Monday, 13 April 2009

Beautiful Scarlett




As I imagine to be the case with any number of heterosexual males, I find Scarlett Johansson rather easy on the eye, and I have no problem admitting this. She may not be as consistently impressive an actress as Cate Blanchett, or blessed with Tilda Swinton's remarkable ability to make you forget sometimes that you're watching a shit film (check her Archangel Gabriel in the otherwise awful Constantine if you don't agree). But she was great in Ghost World, The Man Who Wasn't There and Lost In Translation, and did a likeable screwball turn in The Nanny Diaries, a film which, although entertaining enough, wasn't quite as clever as it thought it was. All that said, she seems to have appeared in a few too many movies lately where her performances have been kind of flat. The Island is a case in point. I don't want to be too hard on her for that one - after all, it wasn't so much just another crappy, dystopian, sci-fi/action thriller as it was just another crappy Michael Bay movie. All the same, there were moments in that particular flick when, seemingly called upon to convey something like panic, confusion or some kind of realisation that the world her character inhabited was something altogether more terrifying, her expression was more like, "Now, did I remember to turn off the bathroom light? I'm sure I did..." No matter. Like I say, 'crappy Michael Bay movie'.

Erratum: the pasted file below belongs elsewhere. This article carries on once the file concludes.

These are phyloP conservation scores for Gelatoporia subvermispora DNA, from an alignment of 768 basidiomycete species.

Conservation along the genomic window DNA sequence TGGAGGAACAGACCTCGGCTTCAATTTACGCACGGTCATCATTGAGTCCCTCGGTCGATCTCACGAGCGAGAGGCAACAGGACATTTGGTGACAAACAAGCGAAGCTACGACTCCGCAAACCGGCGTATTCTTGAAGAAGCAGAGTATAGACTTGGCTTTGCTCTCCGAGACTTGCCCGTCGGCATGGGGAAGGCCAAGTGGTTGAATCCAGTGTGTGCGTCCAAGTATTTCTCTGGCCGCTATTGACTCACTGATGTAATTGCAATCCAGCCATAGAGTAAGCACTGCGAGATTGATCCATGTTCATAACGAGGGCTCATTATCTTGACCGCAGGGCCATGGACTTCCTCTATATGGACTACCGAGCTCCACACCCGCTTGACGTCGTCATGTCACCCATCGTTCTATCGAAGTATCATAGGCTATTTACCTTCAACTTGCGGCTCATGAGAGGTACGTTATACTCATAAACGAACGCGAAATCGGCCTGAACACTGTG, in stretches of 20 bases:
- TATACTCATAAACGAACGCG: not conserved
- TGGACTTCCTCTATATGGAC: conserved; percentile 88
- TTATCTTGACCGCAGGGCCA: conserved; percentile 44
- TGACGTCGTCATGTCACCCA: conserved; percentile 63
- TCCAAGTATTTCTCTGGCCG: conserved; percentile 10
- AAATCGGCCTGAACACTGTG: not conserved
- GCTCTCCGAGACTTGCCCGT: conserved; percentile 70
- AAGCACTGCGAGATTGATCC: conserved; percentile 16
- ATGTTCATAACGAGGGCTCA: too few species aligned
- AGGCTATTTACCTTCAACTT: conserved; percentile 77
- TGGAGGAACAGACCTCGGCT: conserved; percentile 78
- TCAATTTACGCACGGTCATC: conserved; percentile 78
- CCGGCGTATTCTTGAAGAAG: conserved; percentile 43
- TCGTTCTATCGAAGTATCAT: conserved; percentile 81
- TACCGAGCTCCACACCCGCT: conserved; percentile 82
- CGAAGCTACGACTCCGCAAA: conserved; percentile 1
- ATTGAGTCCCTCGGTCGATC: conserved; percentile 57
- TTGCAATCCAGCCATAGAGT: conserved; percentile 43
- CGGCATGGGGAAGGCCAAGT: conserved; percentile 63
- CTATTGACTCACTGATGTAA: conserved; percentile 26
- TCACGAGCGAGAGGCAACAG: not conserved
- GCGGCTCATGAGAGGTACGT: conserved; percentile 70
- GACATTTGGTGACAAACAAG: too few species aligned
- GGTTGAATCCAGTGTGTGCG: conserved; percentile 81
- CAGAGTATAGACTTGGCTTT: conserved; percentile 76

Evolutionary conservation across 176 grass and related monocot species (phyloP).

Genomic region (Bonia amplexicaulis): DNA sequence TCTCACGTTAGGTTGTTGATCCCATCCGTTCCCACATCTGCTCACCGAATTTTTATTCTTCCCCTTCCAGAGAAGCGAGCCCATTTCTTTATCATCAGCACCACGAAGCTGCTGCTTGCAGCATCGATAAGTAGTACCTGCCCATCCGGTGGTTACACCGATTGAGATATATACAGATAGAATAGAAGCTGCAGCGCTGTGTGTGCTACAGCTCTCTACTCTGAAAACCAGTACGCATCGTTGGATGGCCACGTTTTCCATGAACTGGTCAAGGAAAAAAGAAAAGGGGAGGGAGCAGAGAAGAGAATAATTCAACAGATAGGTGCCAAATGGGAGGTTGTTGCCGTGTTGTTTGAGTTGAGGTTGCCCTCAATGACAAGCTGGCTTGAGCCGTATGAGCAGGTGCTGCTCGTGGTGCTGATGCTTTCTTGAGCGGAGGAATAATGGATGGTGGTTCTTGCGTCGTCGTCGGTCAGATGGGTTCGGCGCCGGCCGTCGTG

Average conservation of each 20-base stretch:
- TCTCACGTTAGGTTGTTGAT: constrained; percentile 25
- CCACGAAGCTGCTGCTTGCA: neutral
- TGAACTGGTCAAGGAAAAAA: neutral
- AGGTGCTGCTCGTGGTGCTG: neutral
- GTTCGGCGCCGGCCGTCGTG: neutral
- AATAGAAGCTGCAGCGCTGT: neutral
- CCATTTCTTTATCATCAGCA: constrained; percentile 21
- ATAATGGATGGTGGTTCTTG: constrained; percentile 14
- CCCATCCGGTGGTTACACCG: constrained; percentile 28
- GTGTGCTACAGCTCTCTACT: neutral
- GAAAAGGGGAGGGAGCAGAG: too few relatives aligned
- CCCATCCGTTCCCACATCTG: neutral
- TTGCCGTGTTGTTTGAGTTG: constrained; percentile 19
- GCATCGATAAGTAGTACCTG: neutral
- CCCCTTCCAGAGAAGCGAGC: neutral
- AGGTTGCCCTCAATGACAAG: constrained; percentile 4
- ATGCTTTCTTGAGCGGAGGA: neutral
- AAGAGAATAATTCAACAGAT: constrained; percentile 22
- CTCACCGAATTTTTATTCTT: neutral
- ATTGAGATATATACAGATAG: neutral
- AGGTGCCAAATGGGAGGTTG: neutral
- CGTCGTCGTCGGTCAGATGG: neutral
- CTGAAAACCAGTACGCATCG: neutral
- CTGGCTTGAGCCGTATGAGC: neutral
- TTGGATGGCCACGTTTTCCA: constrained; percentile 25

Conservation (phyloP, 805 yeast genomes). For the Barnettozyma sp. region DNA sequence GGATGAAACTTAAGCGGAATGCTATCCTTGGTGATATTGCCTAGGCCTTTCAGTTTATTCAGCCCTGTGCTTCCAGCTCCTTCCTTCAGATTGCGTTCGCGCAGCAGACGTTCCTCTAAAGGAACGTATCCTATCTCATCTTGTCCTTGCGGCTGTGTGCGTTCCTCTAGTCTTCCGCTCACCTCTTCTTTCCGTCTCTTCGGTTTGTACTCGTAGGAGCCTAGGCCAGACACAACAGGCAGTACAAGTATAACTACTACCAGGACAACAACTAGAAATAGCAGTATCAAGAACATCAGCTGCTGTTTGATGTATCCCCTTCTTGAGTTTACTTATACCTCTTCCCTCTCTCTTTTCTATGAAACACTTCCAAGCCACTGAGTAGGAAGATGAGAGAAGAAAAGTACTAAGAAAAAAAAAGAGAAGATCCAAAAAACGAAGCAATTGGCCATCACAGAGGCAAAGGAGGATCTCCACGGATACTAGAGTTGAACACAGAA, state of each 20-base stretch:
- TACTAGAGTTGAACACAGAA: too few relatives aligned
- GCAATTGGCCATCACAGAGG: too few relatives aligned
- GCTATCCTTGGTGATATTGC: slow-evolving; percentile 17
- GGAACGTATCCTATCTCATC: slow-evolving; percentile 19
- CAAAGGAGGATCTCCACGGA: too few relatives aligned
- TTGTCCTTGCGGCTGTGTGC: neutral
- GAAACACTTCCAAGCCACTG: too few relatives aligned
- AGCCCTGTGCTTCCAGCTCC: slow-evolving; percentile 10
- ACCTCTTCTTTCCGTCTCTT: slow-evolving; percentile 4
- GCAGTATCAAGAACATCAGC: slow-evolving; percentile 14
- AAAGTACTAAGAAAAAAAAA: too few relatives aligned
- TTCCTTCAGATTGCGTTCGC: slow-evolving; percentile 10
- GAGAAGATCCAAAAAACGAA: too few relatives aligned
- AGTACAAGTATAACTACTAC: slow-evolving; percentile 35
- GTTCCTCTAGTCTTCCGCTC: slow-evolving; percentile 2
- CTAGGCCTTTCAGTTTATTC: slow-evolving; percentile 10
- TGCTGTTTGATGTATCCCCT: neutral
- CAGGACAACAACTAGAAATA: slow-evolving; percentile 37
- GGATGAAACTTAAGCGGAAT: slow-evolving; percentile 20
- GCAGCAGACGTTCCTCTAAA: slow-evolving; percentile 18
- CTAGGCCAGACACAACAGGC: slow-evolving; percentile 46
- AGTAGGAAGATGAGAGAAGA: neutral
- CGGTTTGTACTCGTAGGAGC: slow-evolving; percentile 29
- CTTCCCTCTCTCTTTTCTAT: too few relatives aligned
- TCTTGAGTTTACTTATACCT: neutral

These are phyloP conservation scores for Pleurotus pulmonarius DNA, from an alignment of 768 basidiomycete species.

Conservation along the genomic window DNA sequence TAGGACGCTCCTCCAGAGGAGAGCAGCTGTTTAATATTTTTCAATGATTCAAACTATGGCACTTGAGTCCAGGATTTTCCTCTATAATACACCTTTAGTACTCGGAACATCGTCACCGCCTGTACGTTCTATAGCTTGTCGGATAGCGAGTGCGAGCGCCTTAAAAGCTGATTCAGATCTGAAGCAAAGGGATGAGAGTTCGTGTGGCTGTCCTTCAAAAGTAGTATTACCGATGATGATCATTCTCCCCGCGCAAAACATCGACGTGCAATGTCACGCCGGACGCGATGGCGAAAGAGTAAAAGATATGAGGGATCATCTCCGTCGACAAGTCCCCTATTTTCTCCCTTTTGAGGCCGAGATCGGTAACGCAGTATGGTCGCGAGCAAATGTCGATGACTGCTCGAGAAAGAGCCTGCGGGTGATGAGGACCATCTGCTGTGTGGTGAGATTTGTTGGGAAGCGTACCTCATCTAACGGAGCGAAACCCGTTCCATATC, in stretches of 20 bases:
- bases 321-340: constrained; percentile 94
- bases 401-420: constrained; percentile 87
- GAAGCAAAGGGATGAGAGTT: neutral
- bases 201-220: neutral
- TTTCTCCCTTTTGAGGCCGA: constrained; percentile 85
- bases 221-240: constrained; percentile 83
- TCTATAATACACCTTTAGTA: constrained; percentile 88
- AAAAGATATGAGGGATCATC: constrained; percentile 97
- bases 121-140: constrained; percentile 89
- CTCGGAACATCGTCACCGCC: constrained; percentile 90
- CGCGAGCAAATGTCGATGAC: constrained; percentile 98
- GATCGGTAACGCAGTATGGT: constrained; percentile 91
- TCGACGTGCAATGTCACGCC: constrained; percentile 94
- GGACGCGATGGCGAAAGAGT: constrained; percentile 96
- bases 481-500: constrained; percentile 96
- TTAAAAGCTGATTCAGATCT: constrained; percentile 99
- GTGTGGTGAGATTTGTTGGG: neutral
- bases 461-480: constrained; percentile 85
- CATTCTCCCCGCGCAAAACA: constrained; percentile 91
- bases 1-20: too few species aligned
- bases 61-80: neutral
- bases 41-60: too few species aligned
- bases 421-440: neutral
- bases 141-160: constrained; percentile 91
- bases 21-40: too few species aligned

No, the real subject of this post is 'Scarlett Johansson - chantoozie'. About a year ago, she released an album of Tom Waits covers called Anywhere I Lay My Head, produced by Dave Sitek (token white dude in the best black rock band in the world). I'm not sure how it sold - Wikipedia claims it's done less than 25k worldwide (which is pretty fucking rotten), but it's Wikipedia, so whatever. I do know that the level of critical opprobrium heaped upon it was wildly out of proportion to what is by no means a bad album ('butchery' and 'trainwreck' were amongst the choicest descriptions). It isn't anything earth-shattering, but, as a Tom Waits fan, I liked it, and was surprised at just how much better it was than I expected. I certainly couldn't imagine people queuing up to take a Forrest Gump all over it with quite the same enthusiasm, had it been by some Pitchfuck-endorsed Hope Sandoval wannabe rather than a Hollywood actress. Sadly, its reception, broadly speaking, does tend to typify the "how dare she..?" attitude, not only of people who considered the record to be yet another vanity project by a piece of Hollywood eye-candy with ideas above her station, but also of those rock snobs and music geeks who seem unable to comprehend that a "gurl" might be familiar enough with the work of Tom Waits to do an album's worth of his songs. I mean, how could that be possible..?